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A wonderful gemstone is often the centrepiece of our jewels – think stunning cocktail rings and dazzling ear pendants – but wearing our favourite jewels can soon leave the stones looking a little less than shiny. Soaps, make-up, hand sanitiser and daily life all leave dirt and residues on our stones, and there are simple ways to remedy the situation. However, not all stones should be treated equal: many gems require a little specialist knowledge to keep them in tip-top condition.

The Easy Clean

If you don’t know what your stone is, or are in doubt about cleaning, then play it safe. Use a soft, clean cloth to gently wipe your jewellery. This action should remove fingerprints from stones and metals and help show off their lustre.

For reaching around stones, use a soft brush, like an old toothbrush or a paintbrush, to clean gently in small areas between and behind settings.

Keep jewels in different sections of your jewellery box or, better still, in the jeweller’s boxes or pouches they came in to avoid stones scratching each other. Diamonds, in particular, have sharp facet edges which can scratch other gemstones and metal.

Make jewellery the last stage of getting ready. Perfume, make-up and hairspray damage certain stones more than others (check individual stones in part 2 of the guide), but they are all bad for leaving chemicals and residues on our jewels regardless of the stone type.

Remember, all stones can break; it’s sad, but true. A knock to a jewel that corresponds exactly to a point of weakness in the stone (due to the stone’s toughness and/or its small fissures and inclusions) can shatter it. Minimise chances for stone breakage or abrasion by removing jewellery for activities like exercise (generally important for contact sports, but also particularly remove rings when using weights or gym equipment), cleaning, gardening and DIY. 

Check your setting type

Knowing your stone’s setting type helps you understand how to clean your jewel. When turning your jewel, can you see the front and back of the gemstone in its metal setting? If yes, it is likely your stone is set in an open-backed setting where the metal mainly wraps around the sides (girdle) of the stone. If no, your stone is set in a closed-back setting, as the metal closes around the sides and back of the stone with no obvious gaps. Many older jewels have closed-back settings because these settings provide a simple way of wrapping the stones in coloured foils to enhance colour and shine.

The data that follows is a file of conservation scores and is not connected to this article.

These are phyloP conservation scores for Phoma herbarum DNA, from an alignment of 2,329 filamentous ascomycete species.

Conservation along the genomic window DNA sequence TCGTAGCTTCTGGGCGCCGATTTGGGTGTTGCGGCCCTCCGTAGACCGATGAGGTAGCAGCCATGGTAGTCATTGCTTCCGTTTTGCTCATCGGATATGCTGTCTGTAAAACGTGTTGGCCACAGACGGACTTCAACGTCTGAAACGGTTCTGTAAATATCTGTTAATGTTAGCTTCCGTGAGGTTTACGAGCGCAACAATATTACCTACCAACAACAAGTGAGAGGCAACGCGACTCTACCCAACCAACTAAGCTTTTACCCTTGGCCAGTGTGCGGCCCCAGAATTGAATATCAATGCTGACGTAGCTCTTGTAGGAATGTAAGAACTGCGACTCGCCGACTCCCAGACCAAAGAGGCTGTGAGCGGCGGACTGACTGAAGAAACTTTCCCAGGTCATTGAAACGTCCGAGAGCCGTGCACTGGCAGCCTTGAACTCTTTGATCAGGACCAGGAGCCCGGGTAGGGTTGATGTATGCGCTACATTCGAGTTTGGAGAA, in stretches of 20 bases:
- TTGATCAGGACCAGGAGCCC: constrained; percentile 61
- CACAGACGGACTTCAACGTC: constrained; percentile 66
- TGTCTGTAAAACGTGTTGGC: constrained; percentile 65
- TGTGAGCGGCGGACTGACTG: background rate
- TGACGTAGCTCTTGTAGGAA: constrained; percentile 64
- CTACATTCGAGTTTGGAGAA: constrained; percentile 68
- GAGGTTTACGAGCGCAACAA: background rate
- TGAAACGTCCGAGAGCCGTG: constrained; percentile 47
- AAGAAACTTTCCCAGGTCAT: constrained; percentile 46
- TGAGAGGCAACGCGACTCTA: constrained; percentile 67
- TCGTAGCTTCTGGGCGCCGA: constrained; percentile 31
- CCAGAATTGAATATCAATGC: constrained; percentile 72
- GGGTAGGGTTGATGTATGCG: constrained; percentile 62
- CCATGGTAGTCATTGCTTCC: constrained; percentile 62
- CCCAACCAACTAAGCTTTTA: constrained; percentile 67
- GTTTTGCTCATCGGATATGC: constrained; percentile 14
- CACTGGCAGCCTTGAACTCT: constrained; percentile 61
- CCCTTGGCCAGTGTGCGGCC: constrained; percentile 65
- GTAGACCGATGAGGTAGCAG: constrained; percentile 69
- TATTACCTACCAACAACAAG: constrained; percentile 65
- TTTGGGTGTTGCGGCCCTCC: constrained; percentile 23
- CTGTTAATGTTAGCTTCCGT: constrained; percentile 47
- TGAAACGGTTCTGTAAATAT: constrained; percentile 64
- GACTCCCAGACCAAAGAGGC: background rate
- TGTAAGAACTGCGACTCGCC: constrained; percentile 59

Jewels with stones in closed-back settings should not be washed or submerged in liquids as the liquid may get trapped behind the stone and leave a residue that cannot be easily removed. Open-backed settings, conversely, allow us to clean around the stone without having to take the jewel to a jeweller for unsetting.

Check each stone variety in our A-Z guide for specific details on washing jewellery. If washing jewellery, fill a bowl with water rather than using a sink – nobody wants to lose their jewels down the plughole!

Ultrasonic cleaners

The ultrasonic cleaner is a staple of the retail jeweller’s cleaning routine, but it must be used with great caution. This metal bath filled with warm water and solvent pulsates with ultrasound waves to knock away dirt from within stone settings and between metal details of jewellery designs. It also helps remove grease from the surface of gemstones. It is a quick and simple way to make stones look super shiny. 

Whether you own one yourself, or are leaving your jewels with a trusted jeweller, it is worth understanding the technique and specifying that you do (or, crucially, do not) want your jewel to go near an ultrasonic cleaner.

Diamond, corundum (the gemstone species that includes ruby and sapphire), chrysoberyl and most garnets – excluding the green demantoid – are hard and tough stones; if set securely in open-backed gold, platinum or palladium settings, these jewels can be cleaned with ultrasonic cleaners. Other stones are not as tough, or are more prone to fracturing, so should not be put in an ultrasonic cleaner.


• Follow the instructions of your specific ultrasonic cleaner, especially when preparing the ratio of water to solvent.
• Check the settings are secure – the vibrations can cause a loose stone to fall out. Hold rings by their band and tap the band with your finger; do this action close to your ear and if you hear a rattling take your jewel to a jeweller to have the loose stone reset.
• Only put in jewellery that is in good condition – sometimes it’s only the dirt that is holding a jewel together!
• Check your stones for any obvious fractures – surface-reaching fractures will be filled with the solution and the vibrations may force the stone to crack further.
• Only put in jewels with open-backed stone settings.


• Put in jewellery with closed-back settings – water may get stuck behind or have nowhere to go and push a stone out of its setting.
• Use for jewels set with stones other than diamonds, rubies, sapphires, chrysoberyls and garnets.
• Clean antique jewellery with an ultrasonic cleaner – older jewellery will have undoubtedly taken more knocks throughout its life and may have minute cracks that will not withstand the vibrations.
• Put in fractured stones – these stones are more likely to break. Emerald’s high likelihood of having surface-reaching fractures is the main reason this stone is an absolute no-go for ultrasonic cleaners.


Speak to our Concierge service for individual advice for your jewellery.

Contact Concierge


See our A-Z on individual stones for guidance on how to treat them.

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